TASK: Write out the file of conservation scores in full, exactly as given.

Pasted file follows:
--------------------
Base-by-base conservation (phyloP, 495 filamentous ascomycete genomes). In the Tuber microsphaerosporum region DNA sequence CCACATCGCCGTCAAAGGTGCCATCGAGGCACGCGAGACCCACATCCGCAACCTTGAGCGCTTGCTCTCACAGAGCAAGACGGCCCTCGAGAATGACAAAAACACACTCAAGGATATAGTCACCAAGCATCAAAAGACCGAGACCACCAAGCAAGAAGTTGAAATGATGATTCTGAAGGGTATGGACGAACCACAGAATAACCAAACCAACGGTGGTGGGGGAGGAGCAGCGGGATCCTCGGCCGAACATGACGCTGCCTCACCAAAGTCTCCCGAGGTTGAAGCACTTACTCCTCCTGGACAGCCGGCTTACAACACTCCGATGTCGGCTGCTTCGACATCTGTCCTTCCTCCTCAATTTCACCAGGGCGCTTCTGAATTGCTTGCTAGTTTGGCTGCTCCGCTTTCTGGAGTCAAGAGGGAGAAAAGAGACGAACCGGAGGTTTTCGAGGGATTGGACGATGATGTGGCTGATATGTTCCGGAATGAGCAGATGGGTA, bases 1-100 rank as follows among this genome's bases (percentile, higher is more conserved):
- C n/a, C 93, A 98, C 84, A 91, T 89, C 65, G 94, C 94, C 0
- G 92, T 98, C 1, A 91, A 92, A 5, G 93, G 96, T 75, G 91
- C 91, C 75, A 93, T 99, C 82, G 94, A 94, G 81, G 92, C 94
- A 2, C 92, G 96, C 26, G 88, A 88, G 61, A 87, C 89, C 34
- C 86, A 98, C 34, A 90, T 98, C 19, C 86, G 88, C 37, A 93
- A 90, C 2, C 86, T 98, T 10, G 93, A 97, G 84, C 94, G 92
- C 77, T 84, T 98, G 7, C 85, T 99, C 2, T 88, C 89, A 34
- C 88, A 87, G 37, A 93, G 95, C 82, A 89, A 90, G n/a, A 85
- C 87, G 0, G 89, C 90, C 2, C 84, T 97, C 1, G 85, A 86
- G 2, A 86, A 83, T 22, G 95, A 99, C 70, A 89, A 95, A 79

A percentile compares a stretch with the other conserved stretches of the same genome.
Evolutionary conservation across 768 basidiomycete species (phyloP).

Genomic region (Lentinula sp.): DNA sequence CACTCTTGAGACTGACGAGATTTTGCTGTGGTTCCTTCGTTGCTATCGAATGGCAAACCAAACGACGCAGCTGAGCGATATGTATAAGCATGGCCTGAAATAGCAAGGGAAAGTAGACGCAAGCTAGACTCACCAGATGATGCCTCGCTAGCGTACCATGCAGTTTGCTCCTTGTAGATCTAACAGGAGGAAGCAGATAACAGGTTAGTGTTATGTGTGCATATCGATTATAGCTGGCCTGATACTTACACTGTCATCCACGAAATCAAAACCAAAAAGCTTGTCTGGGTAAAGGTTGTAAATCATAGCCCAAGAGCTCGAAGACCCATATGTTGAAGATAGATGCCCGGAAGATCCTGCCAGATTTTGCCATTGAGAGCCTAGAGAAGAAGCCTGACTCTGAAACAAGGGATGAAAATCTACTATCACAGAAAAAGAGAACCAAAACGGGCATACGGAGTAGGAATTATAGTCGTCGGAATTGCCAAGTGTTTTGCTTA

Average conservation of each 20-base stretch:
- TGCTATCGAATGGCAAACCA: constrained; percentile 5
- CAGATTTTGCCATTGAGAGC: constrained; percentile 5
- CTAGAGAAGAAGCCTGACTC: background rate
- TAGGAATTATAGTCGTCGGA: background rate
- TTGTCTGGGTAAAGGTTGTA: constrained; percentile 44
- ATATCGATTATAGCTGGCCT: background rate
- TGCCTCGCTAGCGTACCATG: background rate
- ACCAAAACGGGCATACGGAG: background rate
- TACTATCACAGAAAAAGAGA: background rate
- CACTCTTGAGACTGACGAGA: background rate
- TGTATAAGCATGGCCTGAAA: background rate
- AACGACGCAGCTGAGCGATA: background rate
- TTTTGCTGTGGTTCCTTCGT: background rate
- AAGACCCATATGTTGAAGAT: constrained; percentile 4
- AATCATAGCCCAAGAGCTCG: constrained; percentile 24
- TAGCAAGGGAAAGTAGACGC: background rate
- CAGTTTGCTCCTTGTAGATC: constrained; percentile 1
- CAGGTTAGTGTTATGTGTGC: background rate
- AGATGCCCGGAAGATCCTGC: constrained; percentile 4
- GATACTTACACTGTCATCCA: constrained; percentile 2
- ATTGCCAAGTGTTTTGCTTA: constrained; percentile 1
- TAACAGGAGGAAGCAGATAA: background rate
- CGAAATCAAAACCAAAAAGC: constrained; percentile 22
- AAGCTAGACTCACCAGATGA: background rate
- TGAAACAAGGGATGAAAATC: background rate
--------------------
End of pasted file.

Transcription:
Base-by-base conservation (phyloP, 495 filamentous ascomycete genomes). In the Tuber microsphaerosporum region DNA sequence CCACATCGCCGTCAAAGGTGCCATCGAGGCACGCGAGACCCACATCCGCAACCTTGAGCGCTTGCTCTCACAGAGCAAGACGGCCCTCGAGAATGACAAAAACACACTCAAGGATATAGTCACCAAGCATCAAAAGACCGAGACCACCAAGCAAGAAGTTGAAATGATGATTCTGAAGGGTATGGACGAACCACAGAATAACCAAACCAACGGTGGTGGGGGAGGAGCAGCGGGATCCTCGGCCGAACATGACGCTGCCTCACCAAAGTCTCCCGAGGTTGAAGCACTTACTCCTCCTGGACAGCCGGCTTACAACACTCCGATGTCGGCTGCTTCGACATCTGTCCTTCCTCCTCAATTTCACCAGGGCGCTTCTGAATTGCTTGCTAGTTTGGCTGCTCCGCTTTCTGGAGTCAAGAGGGAGAAAAGAGACGAACCGGAGGTTTTCGAGGGATTGGACGATGATGTGGCTGATATGTTCCGGAATGAGCAGATGGGTA, bases 1-100 rank as follows among this genome's bases (percentile, higher is more conserved):
- C n/a, C 93, A 98, C 84, A 91, T 89, C 65, G 94, C 94, C 0
- G 92, T 98, C 1, A 91, A 92, A 5, G 93, G 96, T 75, G 91
- C 91, C 75, A 93, T 99, C 82, G 94, A 94, G 81, G 92, C 94
- A 2, C 92, G 96, C 26, G 88, A 88, G 61, A 87, C 89, C 34
- C 86, A 98, C 34, A 90, T 98, C 19, C 86, G 88, C 37, A 93
- A 90, C 2, C 86, T 98, T 10, G 93, A 97, G 84, C 94, G 92
- C 77, T 84, T 98, G 7, C 85, T 99, C 2, T 88, C 89, A 34
- C 88, A 87, G 37, A 93, G 95, C 82, A 89, A 90, G n/a, A 85
- C 87, G 0, G 89, C 90, C 2, C 84, T 97, C 1, G 85, A 86
- G 2, A 86, A 83, T 22, G 95, A 99, C 70, A 89, A 95, A 79

A percentile compares a stretch with the other conserved stretches of the same genome.
Evolutionary conservation across 768 basidiomycete species (phyloP).

Genomic region (Lentinula sp.): DNA sequence CACTCTTGAGACTGACGAGATTTTGCTGTGGTTCCTTCGTTGCTATCGAATGGCAAACCAAACGACGCAGCTGAGCGATATGTATAAGCATGGCCTGAAATAGCAAGGGAAAGTAGACGCAAGCTAGACTCACCAGATGATGCCTCGCTAGCGTACCATGCAGTTTGCTCCTTGTAGATCTAACAGGAGGAAGCAGATAACAGGTTAGTGTTATGTGTGCATATCGATTATAGCTGGCCTGATACTTACACTGTCATCCACGAAATCAAAACCAAAAAGCTTGTCTGGGTAAAGGTTGTAAATCATAGCCCAAGAGCTCGAAGACCCATATGTTGAAGATAGATGCCCGGAAGATCCTGCCAGATTTTGCCATTGAGAGCCTAGAGAAGAAGCCTGACTCTGAAACAAGGGATGAAAATCTACTATCACAGAAAAAGAGAACCAAAACGGGCATACGGAGTAGGAATTATAGTCGTCGGAATTGCCAAGTGTTTTGCTTA

Average conservation of each 20-base stretch:
- TGCTATCGAATGGCAAACCA: constrained; percentile 5
- CAGATTTTGCCATTGAGAGC: constrained; percentile 5
- CTAGAGAAGAAGCCTGACTC: background rate
- TAGGAATTATAGTCGTCGGA: background rate
- TTGTCTGGGTAAAGGTTGTA: constrained; percentile 44
- ATATCGATTATAGCTGGCCT: background rate
- TGCCTCGCTAGCGTACCATG: background rate
- ACCAAAACGGGCATACGGAG: background rate
- TACTATCACAGAAAAAGAGA: background rate
- CACTCTTGAGACTGACGAGA: background rate
- TGTATAAGCATGGCCTGAAA: background rate
- AACGACGCAGCTGAGCGATA: background rate
- TTTTGCTGTGGTTCCTTCGT: background rate
- AAGACCCATATGTTGAAGAT: constrained; percentile 4
- AATCATAGCCCAAGAGCTCG: constrained; percentile 24
- TAGCAAGGGAAAGTAGACGC: background rate
- CAGTTTGCTCCTTGTAGATC: constrained; percentile 1
- CAGGTTAGTGTTATGTGTGC: background rate
- AGATGCCCGGAAGATCCTGC: constrained; percentile 4
- GATACTTACACTGTCATCCA: constrained; percentile 2
- ATTGCCAAGTGTTTTGCTTA: constrained; percentile 1
- TAACAGGAGGAAGCAGATAA: background rate
- CGAAATCAAAACCAAAAAGC: constrained; percentile 22
- AAGCTAGACTCACCAGATGA: background rate
- TGAAACAAGGGATGAAAATC: background rate